Good news! Citigroup's
Not-so-good news: They're still utterly dreadful.
Citigroup's second-quarter net loss came in at $2.5 billion, or $0.54 per share, down from the $1.24 per share earned in the same period last year. Revenue dropped 29% from the year before, to $18.7 billion, fueled in part by a grisly 94% plunge in securities and banking revenue. Nonetheless, operating expenses still managed to nudge up 9% over last year. Baby steps here, people.
For the third quarter in a row (say it with me...) credit-related writedowns bogged down results. Pre-tax writedowns came in at $7.2 billion, which includes a $2.5 billion increase in loan-loss reserves. Yes, $7.2 billion is enough to make you want to pull your hair out, but let's keep things in perspective: First-quarter writedowns were $18.1 billion, while Q2 saw charges of nearly $16 billion. For shareholders, that's strike three for Citigroup -- but at least it's swinging the bat a little harder.
The recent results gave us our first glimpse at Citi's proposed $400 billion diet. During the quarter, it trimmed $99 billion from the balance sheet. What assets got sold? Citi provided no details, aside from describing the castoffs as "legacy assets." Given the current market for bank assets, it's safe to assume Citi parted with them at near fire-sale prices.
Adding to Citi's plan to slim down, nearly 6,000 employees were let go during the quarter. Despite giving legions of former Citi employees the boot, Citi managed to sneak in a jab in its press release, saying "Talent [was] enhanced [in the quarter] by strong new hires." Ouch.
OK, so Citi isn't the next bank to go kaput, but its future is far from certain. Over the past decade, its niche in the financial world was centered on sheer size. It may not have been the smartest bank -- that goes to Goldman Sachs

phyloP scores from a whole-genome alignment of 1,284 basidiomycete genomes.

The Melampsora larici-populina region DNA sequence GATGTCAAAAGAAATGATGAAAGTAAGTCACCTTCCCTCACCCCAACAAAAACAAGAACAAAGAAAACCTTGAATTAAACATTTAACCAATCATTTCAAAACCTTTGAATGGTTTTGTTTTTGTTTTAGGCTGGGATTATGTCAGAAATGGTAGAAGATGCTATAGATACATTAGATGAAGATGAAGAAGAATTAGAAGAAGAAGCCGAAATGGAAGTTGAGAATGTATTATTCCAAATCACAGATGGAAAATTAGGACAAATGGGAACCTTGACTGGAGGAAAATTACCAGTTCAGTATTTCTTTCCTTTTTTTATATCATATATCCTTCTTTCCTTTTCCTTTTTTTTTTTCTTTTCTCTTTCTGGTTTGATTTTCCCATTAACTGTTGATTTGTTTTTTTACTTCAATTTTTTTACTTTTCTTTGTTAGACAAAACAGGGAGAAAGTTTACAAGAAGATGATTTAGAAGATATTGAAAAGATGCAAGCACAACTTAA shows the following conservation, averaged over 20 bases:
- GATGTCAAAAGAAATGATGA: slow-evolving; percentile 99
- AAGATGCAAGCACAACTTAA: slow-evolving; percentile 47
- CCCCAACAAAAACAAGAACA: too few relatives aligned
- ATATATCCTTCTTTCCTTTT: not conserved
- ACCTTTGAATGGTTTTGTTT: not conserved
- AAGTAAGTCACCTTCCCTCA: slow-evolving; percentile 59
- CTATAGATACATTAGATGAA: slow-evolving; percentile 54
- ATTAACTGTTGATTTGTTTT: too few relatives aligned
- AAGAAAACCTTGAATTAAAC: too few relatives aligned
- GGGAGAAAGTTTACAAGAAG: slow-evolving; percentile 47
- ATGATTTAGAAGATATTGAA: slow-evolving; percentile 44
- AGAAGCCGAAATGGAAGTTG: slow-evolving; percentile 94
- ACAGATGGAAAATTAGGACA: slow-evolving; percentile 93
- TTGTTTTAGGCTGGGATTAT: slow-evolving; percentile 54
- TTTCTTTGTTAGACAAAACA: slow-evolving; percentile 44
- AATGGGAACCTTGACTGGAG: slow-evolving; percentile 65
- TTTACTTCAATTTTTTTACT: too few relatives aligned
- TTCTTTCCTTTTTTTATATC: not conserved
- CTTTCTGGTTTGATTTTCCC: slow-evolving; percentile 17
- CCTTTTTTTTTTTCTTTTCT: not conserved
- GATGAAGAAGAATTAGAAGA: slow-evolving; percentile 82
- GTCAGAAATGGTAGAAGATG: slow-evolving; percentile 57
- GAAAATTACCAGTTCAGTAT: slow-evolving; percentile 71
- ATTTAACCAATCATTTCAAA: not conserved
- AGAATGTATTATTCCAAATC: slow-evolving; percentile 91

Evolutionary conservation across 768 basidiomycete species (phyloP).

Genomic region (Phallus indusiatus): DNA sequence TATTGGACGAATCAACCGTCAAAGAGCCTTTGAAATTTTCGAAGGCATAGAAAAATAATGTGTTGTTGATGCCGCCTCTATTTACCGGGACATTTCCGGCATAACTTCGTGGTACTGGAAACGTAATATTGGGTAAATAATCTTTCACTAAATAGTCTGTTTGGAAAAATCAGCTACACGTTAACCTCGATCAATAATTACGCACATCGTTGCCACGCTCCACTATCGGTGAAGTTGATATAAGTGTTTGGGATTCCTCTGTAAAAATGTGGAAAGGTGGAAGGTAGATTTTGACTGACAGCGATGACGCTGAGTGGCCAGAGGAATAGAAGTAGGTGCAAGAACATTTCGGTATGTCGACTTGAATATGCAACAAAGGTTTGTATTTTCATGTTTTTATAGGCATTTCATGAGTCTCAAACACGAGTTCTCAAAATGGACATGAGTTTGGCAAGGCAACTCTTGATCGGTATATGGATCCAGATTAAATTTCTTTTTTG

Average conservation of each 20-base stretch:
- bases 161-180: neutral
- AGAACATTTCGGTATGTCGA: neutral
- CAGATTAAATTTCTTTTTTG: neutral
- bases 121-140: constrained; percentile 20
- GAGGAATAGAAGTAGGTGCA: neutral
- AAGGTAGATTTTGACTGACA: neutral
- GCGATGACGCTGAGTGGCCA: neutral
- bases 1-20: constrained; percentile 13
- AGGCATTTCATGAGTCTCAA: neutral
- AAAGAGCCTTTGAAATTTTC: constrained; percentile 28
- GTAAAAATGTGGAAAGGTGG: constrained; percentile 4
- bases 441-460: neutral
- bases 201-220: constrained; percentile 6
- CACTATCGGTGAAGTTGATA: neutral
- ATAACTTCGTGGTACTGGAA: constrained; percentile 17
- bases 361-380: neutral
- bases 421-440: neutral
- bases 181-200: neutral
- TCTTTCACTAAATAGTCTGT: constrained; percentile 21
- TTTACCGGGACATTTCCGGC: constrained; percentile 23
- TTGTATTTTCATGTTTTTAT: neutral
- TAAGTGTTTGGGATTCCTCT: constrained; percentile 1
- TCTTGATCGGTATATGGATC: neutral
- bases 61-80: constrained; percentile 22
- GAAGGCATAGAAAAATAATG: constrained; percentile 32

But that plan seems to have failed -- or at least been less successful than Citi hoped. As I see it, Citi has a few options on the table. It can stomp its feet and continue its quest to become the world's financial supermarket; it can continue its diet and try to play alongside the other banks; or it can break itself apart. The last option seems most reasonable, and best for shareholders. When a company has piles of assets hastily glued together, and not much of a clue what to make of them, splitting them apart and allowing them to grow on their own can be a gift to shareholders. Citi undoubtedly has some great assets, but how it manages those assets is even more important.
If you're looking for a quick rebound in Citi's current form, forget about it. If you're hoping for a chance at realizing Citi's assets from a breakup, grab a drink and hang on tight.
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